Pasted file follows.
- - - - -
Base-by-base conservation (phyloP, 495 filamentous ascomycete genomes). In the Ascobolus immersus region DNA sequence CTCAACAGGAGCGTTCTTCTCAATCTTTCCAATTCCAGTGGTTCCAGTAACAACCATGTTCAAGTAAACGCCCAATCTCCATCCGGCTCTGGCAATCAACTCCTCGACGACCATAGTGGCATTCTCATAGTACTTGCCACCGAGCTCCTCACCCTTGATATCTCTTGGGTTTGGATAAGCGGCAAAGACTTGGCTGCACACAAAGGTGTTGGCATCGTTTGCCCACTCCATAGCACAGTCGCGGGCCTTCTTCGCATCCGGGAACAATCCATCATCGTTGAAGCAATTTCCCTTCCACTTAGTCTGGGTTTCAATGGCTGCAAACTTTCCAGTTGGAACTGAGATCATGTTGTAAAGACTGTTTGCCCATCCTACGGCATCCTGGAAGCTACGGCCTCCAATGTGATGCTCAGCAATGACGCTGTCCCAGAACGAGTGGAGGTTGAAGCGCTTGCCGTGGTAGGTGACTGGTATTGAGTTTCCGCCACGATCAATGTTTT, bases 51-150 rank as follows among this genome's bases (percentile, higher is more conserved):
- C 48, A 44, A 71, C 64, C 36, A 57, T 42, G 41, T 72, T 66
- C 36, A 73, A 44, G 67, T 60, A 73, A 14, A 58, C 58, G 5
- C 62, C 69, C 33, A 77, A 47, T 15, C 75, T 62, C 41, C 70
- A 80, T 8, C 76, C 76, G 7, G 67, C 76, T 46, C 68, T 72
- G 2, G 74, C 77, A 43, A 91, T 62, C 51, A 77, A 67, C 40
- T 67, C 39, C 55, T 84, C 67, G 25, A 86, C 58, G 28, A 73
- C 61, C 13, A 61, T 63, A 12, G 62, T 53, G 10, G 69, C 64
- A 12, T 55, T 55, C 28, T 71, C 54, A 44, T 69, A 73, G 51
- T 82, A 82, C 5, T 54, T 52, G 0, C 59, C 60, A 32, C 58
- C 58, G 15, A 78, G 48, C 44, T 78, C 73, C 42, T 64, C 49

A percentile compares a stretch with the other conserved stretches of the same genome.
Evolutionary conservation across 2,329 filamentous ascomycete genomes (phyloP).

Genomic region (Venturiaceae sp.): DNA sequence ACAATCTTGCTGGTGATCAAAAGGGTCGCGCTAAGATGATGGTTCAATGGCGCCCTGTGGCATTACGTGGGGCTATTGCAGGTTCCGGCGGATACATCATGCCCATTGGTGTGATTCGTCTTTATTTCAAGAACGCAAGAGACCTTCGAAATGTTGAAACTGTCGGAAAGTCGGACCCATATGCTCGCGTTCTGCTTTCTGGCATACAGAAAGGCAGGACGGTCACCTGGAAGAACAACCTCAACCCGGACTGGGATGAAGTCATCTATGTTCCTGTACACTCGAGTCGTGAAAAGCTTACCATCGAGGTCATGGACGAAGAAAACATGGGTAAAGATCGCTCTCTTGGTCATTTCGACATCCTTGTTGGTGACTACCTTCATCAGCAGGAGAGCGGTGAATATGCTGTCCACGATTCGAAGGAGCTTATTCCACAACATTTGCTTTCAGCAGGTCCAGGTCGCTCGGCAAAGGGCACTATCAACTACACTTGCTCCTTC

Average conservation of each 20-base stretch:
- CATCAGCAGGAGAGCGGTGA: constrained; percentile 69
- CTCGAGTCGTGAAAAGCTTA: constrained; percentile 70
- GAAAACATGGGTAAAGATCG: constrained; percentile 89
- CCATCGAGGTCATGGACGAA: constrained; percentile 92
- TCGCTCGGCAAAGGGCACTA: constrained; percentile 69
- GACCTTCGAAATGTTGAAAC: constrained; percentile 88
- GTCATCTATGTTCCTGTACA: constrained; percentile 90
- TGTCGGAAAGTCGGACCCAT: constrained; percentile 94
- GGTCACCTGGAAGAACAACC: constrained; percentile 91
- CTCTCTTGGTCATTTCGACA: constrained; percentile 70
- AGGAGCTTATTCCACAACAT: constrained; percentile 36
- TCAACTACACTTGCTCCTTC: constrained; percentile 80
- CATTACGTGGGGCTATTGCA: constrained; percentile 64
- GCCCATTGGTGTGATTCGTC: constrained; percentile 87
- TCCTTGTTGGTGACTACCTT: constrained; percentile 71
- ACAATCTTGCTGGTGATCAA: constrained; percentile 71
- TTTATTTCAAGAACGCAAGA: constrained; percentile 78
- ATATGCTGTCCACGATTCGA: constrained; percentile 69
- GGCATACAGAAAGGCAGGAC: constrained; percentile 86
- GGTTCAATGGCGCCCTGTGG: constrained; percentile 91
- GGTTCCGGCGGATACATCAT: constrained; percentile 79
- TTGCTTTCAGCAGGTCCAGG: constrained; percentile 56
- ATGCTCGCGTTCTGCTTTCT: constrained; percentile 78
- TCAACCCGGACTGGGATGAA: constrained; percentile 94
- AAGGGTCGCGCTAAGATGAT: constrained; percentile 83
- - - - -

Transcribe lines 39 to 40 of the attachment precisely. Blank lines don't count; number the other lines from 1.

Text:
- TCAACCCGGACTGGGATGAA: constrained; percentile 94
- AAGGGTCGCGCTAAGATGAT: constrained; percentile 83